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SpaceX has added another string to its now weighty bow by successfully test firing the Merlin 1D engine, which will propel future craft into the thermosphere. The 1D is the sequel to the Merlin engines used to convey the DragonX to the International Space Station, with an improved thrust-to-weight ratio that reportedly makes it the most efficient booster engine ever built. It's hoped that the gear will be ready to make the jump to full use in time for the sixth flight of the Falcon 9, currently pencilled in for 2013. If you're the sort who enjoys watching a big pile of fire being pushed into a concrete chamber, you're really gonna love the video after the break.

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SPACEX'S MERLIN 1D ENGINE ACHIEVES FULL MISSION DURATION FIRING

Hawthorne, CA – Space Exploration Technologies (SpaceX) announces that its Merlin 1D engine has achieved a full mission duration firing and multiple restarts at target thrust and specific impulse (Isp).

The engine firing was for 185 seconds with 147,000 pounds of thrust, the full duration and power required for a Falcon 9 rocket launch. The tests took place at SpaceX's rocket development facility in McGregor, Texas.

"This is another important milestone in our efforts to push the boundaries of space technology," said SpaceX CEO and Chief Designer Elon Musk. "With the Merlin 1D powering the Falcon 9 and Falcon Heavy rockets, SpaceX will be capable of carrying a full range of payloads to orbit."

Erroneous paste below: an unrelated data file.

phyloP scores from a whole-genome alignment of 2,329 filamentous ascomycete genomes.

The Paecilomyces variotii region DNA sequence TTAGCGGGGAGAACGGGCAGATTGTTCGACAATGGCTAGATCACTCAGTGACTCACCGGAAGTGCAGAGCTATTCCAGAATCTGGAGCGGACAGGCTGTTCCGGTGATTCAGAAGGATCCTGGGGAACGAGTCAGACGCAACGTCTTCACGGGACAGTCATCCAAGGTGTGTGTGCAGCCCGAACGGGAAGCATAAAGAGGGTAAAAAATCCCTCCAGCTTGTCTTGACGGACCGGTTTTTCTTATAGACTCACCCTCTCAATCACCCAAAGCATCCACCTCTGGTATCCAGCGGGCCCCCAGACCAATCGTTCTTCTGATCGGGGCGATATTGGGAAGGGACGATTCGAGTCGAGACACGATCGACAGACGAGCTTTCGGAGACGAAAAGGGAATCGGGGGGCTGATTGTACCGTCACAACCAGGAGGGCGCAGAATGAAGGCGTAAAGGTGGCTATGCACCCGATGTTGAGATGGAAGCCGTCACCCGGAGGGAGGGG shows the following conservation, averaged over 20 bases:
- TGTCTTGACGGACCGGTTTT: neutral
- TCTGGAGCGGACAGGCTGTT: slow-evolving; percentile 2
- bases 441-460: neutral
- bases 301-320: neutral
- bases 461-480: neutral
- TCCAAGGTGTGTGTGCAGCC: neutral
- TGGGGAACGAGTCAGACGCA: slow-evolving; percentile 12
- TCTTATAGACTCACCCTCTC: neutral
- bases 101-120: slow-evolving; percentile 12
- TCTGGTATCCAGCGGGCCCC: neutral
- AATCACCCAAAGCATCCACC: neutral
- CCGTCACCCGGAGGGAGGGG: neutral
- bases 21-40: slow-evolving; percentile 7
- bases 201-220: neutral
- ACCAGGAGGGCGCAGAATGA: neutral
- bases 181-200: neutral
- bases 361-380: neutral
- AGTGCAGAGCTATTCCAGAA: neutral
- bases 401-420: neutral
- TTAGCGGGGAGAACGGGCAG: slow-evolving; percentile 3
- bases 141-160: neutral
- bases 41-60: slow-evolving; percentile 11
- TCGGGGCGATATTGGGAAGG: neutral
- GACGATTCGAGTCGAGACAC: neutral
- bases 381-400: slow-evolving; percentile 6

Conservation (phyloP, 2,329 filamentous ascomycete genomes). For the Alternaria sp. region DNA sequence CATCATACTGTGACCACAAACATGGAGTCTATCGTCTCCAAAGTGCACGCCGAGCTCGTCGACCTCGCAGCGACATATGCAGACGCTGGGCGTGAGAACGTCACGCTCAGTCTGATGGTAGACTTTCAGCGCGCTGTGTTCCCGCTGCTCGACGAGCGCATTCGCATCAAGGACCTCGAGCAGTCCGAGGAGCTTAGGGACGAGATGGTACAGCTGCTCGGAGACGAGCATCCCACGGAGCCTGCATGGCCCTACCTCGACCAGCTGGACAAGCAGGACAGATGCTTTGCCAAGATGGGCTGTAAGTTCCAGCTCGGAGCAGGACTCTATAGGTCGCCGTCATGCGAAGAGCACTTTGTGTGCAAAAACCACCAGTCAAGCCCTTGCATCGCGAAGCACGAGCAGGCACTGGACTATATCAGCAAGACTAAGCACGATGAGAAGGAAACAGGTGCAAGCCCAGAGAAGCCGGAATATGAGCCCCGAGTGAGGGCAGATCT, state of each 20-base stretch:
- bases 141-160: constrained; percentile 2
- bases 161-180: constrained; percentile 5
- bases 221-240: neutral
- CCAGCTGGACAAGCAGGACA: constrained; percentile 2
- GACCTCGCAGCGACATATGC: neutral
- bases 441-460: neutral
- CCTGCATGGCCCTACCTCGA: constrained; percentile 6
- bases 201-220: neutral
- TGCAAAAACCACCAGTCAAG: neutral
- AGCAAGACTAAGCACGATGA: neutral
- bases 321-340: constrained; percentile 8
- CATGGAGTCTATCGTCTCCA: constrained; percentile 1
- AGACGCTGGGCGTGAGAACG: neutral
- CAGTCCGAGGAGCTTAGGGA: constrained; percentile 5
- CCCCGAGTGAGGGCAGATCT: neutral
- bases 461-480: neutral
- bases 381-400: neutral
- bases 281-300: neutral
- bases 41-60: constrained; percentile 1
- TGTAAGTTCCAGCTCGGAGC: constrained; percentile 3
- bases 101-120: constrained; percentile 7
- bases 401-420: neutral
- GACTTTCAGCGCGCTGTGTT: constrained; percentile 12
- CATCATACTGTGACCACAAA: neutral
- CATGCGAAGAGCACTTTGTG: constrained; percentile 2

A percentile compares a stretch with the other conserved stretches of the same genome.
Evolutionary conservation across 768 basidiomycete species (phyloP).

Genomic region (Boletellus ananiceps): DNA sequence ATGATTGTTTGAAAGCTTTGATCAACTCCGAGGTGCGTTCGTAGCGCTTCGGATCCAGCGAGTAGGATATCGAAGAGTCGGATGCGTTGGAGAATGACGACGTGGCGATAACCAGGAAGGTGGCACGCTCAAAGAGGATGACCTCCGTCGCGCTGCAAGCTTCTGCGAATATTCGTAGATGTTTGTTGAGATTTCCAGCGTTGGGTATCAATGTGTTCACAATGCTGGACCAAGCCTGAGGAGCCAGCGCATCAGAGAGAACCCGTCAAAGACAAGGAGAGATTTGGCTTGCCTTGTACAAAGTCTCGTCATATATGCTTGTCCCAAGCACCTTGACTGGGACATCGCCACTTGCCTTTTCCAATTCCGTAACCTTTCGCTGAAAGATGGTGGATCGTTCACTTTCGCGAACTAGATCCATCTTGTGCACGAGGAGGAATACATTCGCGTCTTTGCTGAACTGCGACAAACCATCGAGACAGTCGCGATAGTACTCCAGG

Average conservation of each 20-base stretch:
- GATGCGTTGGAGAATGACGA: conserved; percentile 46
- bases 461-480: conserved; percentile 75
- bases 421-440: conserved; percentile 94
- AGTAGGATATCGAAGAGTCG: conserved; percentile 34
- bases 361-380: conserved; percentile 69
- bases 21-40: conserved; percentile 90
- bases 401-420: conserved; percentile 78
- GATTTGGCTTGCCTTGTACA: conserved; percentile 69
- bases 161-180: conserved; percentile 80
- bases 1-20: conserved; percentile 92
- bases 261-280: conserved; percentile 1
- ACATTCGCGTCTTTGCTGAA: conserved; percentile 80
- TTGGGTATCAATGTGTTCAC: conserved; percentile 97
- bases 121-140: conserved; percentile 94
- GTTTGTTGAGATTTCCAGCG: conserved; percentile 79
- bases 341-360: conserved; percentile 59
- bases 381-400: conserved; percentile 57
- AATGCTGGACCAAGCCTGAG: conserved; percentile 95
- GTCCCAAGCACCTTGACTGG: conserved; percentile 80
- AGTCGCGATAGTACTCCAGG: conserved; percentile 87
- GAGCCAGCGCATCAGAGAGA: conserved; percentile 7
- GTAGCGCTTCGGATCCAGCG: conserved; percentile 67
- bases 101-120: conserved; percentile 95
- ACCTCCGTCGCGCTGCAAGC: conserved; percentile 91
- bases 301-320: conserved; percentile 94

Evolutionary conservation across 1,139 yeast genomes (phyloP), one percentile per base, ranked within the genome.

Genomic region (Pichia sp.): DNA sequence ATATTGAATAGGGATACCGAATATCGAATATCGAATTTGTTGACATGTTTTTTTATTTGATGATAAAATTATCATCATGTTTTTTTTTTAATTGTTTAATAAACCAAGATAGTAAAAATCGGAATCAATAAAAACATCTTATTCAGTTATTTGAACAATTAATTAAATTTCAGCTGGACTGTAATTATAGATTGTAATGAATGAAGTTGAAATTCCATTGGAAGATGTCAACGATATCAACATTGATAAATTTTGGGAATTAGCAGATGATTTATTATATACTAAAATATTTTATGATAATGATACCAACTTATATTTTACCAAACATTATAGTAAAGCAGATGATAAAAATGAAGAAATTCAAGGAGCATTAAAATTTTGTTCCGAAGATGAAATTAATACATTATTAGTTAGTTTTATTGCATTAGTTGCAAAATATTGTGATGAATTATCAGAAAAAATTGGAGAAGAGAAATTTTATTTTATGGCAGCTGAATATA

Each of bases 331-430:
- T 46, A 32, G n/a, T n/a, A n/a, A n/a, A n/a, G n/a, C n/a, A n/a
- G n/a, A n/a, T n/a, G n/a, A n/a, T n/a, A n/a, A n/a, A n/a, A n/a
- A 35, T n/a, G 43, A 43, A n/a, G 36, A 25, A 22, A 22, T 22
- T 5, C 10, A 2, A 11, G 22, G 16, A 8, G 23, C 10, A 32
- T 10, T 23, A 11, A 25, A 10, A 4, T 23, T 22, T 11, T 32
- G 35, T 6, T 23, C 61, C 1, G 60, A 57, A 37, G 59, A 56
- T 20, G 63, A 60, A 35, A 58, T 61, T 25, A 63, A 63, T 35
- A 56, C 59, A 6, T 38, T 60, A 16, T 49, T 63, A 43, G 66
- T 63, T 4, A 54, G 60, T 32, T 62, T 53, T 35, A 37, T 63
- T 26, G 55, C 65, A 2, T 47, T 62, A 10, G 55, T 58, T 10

The Merlin 1D builds on the proven technology of the Merlin engines used on the first three flights of Falcon 9, including the recent historic mission to the International Space Station.

With nine Merlins on the first stage, the Falcon 9 rocket will produce nearly 1.5 million pounds of thrust in a vacuum. An enhanced design makes the Merlin 1D the most efficient booster engine ever built, with a vacuum thrust-to-weight ratio exceeding 150, while still maintaining the structural and thermal safety margins needed to carry astronauts.

Additionally, as SpaceX continues to fulfill an extensive manifest of launches, the new engine is designed for improved manufacturability by using higher efficiency processes, increased robotic construction and reduced parts count.

The Merlin 1D engines will first see flight on Falcon 9 Flight 6, expected to launch in 2013.

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Space X successfully test-fires Merlin 1D engine, forgets to buy marshmallows